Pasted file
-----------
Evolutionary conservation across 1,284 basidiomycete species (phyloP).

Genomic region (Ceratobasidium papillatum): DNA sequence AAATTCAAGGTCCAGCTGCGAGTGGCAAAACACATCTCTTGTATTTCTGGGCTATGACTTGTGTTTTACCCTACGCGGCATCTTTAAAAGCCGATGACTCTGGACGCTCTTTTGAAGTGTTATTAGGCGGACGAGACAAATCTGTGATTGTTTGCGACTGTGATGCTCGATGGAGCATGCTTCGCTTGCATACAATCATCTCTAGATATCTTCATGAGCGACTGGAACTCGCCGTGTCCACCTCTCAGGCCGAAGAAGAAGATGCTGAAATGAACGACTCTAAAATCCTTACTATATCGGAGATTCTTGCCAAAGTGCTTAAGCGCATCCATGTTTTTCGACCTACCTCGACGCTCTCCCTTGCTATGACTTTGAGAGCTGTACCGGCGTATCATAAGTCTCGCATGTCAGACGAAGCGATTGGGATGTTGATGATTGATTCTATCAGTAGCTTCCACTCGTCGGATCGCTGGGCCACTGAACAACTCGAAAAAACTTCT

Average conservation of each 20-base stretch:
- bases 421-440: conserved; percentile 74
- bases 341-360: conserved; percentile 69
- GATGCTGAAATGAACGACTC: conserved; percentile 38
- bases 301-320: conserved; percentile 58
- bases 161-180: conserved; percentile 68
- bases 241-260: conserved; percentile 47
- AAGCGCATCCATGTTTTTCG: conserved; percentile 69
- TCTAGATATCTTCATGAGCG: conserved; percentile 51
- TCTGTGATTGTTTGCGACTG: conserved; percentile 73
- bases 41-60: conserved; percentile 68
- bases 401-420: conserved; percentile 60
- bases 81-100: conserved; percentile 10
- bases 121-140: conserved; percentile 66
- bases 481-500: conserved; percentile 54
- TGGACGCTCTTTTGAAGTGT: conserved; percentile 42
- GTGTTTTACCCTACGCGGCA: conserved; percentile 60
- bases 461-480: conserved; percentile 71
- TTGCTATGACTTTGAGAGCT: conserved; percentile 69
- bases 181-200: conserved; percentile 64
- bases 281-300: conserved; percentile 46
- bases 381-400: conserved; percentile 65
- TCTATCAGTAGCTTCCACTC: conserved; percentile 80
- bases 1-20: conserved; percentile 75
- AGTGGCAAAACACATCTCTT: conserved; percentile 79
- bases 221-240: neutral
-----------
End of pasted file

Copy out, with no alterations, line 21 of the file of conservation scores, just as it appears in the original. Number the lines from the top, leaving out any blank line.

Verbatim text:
- TTGCTATGACTTTGAGAGCT: conserved; percentile 69